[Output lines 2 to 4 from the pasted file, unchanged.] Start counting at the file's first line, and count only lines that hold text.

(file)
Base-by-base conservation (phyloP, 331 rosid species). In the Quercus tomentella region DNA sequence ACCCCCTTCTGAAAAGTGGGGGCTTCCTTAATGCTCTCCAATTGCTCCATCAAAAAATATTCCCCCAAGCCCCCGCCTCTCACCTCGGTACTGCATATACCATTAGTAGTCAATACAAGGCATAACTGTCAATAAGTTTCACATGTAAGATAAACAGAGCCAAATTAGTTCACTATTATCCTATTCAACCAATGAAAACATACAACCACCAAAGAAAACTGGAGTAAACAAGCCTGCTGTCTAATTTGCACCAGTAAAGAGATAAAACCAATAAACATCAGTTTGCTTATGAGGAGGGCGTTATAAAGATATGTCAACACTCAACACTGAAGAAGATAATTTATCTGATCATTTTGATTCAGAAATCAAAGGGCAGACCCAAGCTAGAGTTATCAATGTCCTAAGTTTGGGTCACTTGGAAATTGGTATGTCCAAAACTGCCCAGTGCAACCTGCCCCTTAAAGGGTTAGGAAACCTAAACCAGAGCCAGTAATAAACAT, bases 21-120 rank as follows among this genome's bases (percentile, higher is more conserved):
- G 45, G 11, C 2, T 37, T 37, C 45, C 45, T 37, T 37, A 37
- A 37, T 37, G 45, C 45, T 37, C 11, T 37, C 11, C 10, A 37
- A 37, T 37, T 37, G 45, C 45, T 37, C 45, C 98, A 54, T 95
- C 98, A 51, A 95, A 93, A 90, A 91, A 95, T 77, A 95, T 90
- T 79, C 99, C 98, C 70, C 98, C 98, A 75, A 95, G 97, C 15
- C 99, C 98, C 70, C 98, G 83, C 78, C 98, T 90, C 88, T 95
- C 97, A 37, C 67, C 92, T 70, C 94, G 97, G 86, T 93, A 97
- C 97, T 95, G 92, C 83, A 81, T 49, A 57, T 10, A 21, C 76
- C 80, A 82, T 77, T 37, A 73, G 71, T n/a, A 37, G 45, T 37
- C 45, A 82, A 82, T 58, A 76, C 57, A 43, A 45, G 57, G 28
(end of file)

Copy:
- G 45, G 11, C 2, T 37, T 37, C 45, C 45, T 37, T 37, A 37
- A 37, T 37, G 45, C 45, T 37, C 11, T 37, C 11, C 10, A 37
- A 37, T 37, T 37, G 45, C 45, T 37, C 45, C 98, A 54, T 95